Last Tuesday, we learned how to create maps and timelines, both of which would be useful for our websites. In particular, the creation of the maps interested me since I do GIS, but the process and end result was quite different between Google Maps and ArcMap (the ESRI GIS software that we use here at Mary Wash). The timeline option looked fascinating, since information and pictures could be added to the feature making it both informative and visually appealing.
I would be lying if I said creating the map was really fun or interesting. After spending the past three years working with GIS software and creating maps with multiple sets of data, the oversimplified Google Map just annoyed me. I felt so limited, and thought that my map wasn’t showcasing everything that it could potentially display. I guess for its easy and accessible interface the map served its purpose and can be used to visually aid an argument or a website. I definitely think our group will include a map (of campus and the Fredericksburg community) but if I have any say in the matter I would gladly prefer a more intricate and appealing map created through the GIS software I use rather than Google Maps.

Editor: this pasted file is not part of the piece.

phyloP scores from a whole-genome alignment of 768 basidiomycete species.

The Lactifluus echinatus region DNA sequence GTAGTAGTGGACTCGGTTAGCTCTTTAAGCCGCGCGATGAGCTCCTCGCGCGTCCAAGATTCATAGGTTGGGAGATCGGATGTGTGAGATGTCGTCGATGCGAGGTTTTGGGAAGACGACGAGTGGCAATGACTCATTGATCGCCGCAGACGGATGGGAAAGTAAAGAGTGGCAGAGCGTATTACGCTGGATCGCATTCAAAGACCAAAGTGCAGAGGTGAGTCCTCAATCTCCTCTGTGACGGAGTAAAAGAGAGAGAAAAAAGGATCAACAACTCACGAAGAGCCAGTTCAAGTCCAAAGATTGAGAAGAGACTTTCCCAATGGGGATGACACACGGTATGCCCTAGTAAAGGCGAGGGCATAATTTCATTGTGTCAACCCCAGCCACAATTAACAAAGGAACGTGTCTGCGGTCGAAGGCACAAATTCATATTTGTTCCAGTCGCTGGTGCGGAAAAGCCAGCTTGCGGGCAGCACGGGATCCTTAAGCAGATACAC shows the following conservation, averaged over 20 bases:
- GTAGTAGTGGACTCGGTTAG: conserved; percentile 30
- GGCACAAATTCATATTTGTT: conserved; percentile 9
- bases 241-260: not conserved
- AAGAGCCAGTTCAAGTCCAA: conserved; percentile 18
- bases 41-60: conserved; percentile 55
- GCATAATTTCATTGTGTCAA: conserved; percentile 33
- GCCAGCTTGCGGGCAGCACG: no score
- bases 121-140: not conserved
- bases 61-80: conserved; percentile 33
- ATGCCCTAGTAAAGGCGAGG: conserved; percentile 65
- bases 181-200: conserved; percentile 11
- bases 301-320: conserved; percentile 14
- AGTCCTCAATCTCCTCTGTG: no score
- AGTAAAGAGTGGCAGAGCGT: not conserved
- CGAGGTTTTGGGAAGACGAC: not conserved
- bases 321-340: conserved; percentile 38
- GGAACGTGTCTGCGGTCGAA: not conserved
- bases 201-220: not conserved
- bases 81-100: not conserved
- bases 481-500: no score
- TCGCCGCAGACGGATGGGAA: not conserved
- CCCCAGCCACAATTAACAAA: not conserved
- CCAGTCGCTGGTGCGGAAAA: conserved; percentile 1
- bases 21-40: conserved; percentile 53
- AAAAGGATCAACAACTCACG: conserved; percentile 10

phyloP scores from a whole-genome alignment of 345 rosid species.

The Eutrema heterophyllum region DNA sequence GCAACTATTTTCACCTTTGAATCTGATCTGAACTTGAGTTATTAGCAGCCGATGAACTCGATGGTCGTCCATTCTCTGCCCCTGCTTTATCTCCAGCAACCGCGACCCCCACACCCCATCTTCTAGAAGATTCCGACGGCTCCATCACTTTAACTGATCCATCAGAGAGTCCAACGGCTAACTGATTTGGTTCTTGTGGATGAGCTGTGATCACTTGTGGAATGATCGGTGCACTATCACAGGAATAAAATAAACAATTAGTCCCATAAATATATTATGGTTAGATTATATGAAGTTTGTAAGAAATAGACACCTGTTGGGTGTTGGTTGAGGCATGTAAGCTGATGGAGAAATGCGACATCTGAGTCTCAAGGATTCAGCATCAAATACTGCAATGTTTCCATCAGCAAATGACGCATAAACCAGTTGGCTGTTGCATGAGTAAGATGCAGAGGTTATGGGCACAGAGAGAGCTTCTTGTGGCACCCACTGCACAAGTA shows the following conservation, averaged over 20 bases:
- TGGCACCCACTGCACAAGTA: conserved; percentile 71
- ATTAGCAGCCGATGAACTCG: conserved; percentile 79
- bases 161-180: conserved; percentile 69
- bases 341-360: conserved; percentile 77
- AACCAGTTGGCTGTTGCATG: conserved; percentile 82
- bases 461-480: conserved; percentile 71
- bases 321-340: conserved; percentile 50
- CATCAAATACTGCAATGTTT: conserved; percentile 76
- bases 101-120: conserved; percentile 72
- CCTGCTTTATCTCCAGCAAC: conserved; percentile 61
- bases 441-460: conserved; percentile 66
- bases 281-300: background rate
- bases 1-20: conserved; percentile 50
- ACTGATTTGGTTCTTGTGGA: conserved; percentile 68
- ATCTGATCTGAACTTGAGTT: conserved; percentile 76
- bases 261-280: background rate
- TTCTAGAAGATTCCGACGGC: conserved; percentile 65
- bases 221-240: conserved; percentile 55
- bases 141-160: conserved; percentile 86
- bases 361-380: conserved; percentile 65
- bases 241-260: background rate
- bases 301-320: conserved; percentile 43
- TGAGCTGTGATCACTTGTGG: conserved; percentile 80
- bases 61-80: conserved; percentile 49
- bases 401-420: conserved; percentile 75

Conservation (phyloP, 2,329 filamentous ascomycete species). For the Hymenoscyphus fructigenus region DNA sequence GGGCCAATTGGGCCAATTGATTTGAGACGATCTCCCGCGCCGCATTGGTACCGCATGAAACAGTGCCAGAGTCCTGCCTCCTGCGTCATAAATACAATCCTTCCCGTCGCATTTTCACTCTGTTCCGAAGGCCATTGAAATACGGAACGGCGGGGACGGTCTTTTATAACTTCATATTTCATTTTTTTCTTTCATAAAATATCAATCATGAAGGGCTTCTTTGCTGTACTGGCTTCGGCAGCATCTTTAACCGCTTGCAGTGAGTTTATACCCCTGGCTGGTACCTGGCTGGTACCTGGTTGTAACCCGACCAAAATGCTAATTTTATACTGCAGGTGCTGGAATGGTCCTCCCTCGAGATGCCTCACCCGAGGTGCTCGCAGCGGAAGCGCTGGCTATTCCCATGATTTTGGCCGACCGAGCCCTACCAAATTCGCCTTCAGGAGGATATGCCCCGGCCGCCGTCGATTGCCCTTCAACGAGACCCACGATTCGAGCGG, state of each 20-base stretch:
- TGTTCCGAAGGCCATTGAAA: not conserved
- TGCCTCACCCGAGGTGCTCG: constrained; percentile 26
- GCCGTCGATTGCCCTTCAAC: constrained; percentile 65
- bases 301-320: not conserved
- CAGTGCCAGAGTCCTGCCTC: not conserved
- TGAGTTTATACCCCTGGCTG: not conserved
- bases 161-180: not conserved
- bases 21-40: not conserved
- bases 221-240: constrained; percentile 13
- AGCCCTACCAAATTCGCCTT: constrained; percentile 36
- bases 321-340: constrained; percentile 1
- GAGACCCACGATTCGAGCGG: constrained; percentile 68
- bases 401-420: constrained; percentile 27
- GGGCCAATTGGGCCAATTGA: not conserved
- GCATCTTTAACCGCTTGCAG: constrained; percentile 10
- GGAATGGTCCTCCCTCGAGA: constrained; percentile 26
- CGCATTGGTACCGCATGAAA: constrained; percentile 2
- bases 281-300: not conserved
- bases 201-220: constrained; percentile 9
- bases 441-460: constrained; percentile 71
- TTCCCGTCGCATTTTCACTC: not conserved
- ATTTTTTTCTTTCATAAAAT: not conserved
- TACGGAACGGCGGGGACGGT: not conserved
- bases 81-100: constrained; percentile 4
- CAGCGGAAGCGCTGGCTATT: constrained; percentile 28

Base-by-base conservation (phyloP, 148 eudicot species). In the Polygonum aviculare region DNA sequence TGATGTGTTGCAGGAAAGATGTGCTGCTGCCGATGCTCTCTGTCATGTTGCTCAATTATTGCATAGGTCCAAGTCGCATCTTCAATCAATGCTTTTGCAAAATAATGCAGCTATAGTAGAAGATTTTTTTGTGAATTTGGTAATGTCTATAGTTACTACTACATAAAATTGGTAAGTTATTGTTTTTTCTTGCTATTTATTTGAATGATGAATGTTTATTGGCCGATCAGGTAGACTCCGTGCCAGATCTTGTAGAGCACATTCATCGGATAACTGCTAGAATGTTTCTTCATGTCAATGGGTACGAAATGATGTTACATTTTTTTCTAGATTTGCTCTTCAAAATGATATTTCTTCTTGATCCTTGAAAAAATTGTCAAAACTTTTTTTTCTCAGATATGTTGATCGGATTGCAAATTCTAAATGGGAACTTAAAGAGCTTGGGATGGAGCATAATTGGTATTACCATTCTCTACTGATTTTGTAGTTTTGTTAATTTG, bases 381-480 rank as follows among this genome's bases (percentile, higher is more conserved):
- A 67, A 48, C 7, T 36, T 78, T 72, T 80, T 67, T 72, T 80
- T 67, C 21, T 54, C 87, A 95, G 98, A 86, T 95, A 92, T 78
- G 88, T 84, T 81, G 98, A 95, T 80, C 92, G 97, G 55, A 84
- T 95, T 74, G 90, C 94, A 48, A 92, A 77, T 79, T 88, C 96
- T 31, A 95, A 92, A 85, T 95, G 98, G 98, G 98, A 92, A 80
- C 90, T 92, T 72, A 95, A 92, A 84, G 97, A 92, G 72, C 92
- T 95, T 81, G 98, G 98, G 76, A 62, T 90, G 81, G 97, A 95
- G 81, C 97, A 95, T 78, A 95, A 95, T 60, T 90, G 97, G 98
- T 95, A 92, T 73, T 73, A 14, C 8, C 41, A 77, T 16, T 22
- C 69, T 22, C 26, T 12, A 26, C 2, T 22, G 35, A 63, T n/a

Fortunately, I was much more pleased with the process and the outcome of the timeline. Not only was it simple to use and easy to add media and credits to, but the result was a clean timeline with all of the necessary information. The user could put as little or as much information as he or she desired, but for me the purpose of the timeline was to show location, date, and an image. Again, I think our group will definitely be using a timeline, or several (so it doesn’t become too overwhelming), to assist in informing our audience of events occurring on the home front during WWI. We also might contribute to an overall Century America timeline showing events happening nationally and locally at our school’s campuses. Overall, both the map (preferably ArcMap based) and the timeline will greatly assist in our online archive and exhibit.